JMHO. I guess what I'm trying to say is that T&T is horrendous, some pageants are tacky, some might actually be an environment for some young women to grow. I don't think it's fair to judge all of them by T&T. Once upon a time I would have done so. But i was wrong. I admit it.
Geez, I remember going to a couple of the Miss [Hometown] pageant while I was in high school, and it was amateur to the max - one year, one of the contestants decided on "acting" for her talent and didn't have time to learn the lines for the monologue she chose. So she staged it at a dinner table and put the script on the table in the shadow of a flower bouquet, so she could look at the lines when she forgot them
And this was pretty typical of the level of talent. But even though it was very amateur, it was at least tasteful. Unlike the pageants in T&T.
Last edited by overedge; 08-20-2011 at 08:25 PM. Reason: fixed typo
You should never write words with numbers. Unless you're seven. Or your name is Prince. - "Weird Al" Yankovic, "Word Crimes"
I dislike all forms of pageants. Even if they provide scholarship money, I don't think the ends justify the means: I don't like the idea of women earning scholarships that are due, even in part, to their appearance.
I'll be over here, weeping for humanity.
"Beautiful things don't ask for attention." -The Secret Life of Walter Mitty
I was actually watching a T&T rerun last night and there was a 4 year old dressed up as Dolly Parton, complete with fake boobs and a fake booty. I usually don't have a problem with T&T but that went too far. That wasn't ok. The judges loved it though.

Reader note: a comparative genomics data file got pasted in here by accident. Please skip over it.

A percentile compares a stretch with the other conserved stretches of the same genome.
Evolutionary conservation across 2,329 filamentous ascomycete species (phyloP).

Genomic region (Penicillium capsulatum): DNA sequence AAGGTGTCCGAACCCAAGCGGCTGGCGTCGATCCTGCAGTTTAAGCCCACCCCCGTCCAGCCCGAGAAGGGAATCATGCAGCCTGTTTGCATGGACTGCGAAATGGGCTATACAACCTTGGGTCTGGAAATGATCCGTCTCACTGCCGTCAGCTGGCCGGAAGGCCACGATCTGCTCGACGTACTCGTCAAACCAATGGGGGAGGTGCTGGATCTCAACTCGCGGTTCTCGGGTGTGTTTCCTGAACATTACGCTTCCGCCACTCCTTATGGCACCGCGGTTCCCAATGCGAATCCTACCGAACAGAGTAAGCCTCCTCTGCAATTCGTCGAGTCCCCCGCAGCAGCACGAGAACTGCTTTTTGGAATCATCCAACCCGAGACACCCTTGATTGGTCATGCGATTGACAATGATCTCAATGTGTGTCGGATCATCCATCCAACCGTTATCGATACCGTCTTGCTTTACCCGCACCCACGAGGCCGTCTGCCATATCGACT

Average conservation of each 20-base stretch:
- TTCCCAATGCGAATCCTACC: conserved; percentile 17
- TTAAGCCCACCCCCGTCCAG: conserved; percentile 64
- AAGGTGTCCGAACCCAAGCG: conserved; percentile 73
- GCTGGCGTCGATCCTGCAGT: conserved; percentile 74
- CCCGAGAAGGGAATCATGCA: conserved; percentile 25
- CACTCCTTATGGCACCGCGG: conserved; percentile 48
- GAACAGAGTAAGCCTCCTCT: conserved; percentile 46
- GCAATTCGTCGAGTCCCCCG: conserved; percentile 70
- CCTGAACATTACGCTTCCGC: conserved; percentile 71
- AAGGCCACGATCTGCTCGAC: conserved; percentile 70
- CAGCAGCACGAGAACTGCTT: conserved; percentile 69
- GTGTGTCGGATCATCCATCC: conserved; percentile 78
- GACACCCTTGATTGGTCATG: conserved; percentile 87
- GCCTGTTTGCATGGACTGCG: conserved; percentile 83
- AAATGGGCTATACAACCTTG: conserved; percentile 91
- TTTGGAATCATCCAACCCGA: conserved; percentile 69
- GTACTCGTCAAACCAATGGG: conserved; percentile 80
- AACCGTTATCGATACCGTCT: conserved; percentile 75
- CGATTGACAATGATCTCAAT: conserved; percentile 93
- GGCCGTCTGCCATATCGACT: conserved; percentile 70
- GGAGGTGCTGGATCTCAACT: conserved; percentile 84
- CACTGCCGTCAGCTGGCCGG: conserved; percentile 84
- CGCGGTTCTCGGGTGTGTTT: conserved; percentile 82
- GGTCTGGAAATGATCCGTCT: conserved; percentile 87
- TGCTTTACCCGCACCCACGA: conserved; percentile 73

If the parent had chosen to dress the kid as Julia Roberts's character post-makeover, that would have been somewhat tasteful. But dressing her as the pre-makeover hooker? That is so wrong on so many levels.
That said, dressing a 3 year old like a hooker is gross. Bad parenting.
I don't approve of this, but, I do think it could be a case of the original meaning of something getting lost in pop culture.
Maybe the outfit is meant to look like Julia Roberts' character more than a hooker. Yes, she was portraying a prostitute, but in a very candied version that made her more of a fairy tale character - a heroine - than dealing with the realities of prostitution. The movie is a romantic comedy after all.
Another example might be the favourite childhood song/dance of Ring Around the Rosy. Millions of children have joined hands and danced around singing this song; I know I did. What many don't realize is that the song is about the plague, and when they "all fall down" they are recreating the horrible deaths of tens of thousands of people. I don't think too many people give parents or teachers a hard time about teaching little kids that song/dance, and when its real meaning is pointed out, I think most just consider it interesting and carry on.
Perhaps Julia's character is going that way - remembered as a modern day fairytale princess more than a hooker.